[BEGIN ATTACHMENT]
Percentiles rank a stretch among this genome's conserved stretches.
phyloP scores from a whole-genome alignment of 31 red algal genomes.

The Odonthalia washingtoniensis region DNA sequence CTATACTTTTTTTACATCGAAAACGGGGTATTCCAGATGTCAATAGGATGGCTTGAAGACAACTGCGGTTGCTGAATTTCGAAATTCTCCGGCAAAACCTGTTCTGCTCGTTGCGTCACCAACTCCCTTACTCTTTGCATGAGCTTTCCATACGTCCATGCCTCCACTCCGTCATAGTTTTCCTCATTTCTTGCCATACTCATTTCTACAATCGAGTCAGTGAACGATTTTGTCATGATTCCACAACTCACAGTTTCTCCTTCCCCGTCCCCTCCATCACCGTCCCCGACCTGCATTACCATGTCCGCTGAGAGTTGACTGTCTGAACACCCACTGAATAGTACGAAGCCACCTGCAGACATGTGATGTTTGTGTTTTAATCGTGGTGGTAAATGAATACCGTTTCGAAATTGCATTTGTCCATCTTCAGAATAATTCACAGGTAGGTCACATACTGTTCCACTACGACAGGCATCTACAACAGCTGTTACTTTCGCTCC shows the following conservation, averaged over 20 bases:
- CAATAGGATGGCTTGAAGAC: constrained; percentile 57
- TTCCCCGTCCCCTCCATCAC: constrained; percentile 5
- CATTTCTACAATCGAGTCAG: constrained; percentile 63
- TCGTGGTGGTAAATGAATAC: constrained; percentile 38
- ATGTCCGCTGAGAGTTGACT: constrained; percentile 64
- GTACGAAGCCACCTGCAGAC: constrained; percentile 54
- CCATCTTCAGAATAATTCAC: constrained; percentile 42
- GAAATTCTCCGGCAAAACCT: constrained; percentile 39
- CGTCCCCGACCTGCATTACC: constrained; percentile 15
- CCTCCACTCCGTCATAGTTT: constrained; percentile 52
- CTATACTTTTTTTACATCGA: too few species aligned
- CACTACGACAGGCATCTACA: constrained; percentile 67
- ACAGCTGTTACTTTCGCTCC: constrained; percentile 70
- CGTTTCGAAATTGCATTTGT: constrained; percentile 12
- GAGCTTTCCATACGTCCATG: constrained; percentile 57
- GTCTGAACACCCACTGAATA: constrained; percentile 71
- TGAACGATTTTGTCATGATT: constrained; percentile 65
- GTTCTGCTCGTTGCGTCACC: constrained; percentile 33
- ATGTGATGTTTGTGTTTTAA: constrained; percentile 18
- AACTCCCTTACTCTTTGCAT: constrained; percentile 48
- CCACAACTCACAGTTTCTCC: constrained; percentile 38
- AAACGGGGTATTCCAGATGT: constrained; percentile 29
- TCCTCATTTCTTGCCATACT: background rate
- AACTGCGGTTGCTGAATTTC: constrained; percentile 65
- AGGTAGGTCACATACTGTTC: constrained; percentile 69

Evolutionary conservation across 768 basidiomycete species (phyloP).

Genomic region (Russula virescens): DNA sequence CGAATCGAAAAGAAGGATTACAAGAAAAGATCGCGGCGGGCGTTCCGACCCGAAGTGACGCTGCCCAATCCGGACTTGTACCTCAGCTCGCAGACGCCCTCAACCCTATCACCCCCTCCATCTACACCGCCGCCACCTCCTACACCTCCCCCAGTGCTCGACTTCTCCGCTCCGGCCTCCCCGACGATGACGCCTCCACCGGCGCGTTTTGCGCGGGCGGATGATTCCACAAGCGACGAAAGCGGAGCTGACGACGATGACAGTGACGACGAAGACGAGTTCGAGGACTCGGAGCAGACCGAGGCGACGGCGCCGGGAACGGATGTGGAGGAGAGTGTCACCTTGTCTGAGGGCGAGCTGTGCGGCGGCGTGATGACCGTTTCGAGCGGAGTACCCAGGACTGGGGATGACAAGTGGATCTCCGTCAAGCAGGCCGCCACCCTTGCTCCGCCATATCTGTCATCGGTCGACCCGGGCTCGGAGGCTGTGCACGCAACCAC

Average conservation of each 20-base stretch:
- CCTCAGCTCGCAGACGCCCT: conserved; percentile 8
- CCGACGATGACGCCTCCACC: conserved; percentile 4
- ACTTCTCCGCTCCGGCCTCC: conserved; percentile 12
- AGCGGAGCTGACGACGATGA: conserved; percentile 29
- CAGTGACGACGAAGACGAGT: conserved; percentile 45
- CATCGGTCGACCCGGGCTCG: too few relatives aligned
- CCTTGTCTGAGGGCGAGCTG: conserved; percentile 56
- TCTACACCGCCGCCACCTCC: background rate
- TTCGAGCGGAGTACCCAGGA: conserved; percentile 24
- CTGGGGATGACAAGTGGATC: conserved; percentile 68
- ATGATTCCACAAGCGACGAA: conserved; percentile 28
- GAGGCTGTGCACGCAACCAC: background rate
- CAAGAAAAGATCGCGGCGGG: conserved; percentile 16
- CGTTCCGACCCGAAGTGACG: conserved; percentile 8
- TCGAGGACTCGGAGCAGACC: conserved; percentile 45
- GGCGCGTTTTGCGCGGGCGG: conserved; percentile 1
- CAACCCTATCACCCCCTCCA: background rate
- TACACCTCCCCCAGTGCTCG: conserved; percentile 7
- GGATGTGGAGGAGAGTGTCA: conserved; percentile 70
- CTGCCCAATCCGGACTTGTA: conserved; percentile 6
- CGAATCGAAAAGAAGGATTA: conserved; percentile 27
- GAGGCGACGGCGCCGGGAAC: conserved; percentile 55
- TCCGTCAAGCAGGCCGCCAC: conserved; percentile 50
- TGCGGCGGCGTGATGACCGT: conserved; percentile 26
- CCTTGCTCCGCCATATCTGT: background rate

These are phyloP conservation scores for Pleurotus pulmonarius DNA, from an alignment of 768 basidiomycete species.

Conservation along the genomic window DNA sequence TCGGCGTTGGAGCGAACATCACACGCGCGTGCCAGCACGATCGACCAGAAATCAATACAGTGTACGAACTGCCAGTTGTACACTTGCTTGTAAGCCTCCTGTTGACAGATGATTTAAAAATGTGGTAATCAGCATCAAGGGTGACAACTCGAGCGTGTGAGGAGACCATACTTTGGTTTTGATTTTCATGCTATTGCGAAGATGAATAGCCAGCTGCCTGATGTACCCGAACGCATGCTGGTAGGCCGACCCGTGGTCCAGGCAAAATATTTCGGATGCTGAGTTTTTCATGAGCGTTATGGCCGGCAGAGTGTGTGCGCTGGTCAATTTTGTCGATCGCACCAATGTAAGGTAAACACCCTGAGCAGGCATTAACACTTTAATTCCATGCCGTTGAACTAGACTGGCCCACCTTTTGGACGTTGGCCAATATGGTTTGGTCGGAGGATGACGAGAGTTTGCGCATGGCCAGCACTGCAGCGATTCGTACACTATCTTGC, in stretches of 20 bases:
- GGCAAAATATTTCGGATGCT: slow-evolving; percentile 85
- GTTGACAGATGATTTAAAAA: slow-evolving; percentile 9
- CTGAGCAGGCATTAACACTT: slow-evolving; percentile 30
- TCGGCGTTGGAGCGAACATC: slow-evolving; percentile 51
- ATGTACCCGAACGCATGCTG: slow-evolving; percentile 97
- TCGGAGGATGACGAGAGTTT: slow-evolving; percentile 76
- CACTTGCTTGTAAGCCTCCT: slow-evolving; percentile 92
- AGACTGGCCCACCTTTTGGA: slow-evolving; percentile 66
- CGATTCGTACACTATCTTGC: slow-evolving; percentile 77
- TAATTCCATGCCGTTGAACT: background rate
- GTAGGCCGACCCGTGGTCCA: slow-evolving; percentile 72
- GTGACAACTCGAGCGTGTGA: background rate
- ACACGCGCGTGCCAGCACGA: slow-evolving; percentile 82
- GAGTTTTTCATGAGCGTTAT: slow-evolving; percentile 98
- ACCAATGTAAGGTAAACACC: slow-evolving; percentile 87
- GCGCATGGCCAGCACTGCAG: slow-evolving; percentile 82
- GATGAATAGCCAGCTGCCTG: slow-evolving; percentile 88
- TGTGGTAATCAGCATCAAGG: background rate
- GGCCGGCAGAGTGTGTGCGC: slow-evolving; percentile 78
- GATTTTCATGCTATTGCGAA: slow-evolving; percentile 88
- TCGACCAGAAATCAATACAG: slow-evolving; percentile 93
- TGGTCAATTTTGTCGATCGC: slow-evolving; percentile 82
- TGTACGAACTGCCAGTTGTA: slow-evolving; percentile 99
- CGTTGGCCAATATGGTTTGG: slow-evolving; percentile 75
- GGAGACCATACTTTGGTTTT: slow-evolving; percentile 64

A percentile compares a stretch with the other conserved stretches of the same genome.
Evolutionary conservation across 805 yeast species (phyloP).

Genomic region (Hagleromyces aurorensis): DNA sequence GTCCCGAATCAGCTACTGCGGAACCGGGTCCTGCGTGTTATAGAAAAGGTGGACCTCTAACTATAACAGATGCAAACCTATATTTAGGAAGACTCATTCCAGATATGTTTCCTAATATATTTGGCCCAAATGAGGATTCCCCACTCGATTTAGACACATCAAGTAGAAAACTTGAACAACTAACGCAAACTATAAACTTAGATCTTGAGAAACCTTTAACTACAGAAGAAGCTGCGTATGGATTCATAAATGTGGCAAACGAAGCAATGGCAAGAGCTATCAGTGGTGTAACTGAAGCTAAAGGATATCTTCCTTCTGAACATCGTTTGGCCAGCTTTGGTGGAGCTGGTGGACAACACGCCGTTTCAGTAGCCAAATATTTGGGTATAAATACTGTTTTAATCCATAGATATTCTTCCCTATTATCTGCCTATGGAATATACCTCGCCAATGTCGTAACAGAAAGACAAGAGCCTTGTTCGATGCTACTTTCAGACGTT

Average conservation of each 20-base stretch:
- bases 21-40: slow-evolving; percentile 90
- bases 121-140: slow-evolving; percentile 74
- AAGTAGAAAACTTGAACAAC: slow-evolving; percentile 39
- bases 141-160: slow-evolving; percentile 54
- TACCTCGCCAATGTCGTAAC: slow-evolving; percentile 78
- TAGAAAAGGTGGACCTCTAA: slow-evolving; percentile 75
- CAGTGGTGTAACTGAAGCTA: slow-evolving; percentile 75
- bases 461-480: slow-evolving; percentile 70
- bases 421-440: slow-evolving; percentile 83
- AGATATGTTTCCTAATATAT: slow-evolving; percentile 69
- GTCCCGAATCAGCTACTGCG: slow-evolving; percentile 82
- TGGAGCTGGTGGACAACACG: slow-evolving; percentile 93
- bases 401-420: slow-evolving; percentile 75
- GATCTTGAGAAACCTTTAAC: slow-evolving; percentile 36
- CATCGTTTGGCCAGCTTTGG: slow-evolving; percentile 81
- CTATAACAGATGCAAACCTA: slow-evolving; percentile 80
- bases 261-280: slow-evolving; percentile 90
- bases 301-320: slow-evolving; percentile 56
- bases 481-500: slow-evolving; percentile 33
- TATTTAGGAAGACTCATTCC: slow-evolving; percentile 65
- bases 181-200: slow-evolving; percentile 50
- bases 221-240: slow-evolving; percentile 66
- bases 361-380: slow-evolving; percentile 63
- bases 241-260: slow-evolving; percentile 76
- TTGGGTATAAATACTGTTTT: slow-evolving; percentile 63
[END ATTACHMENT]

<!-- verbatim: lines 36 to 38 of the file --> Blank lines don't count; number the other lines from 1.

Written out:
- CAGTGACGACGAAGACGAGT: conserved; percentile 45
- CATCGGTCGACCCGGGCTCG: too few relatives aligned
- CCTTGTCTGAGGGCGAGCTG: conserved; percentile 56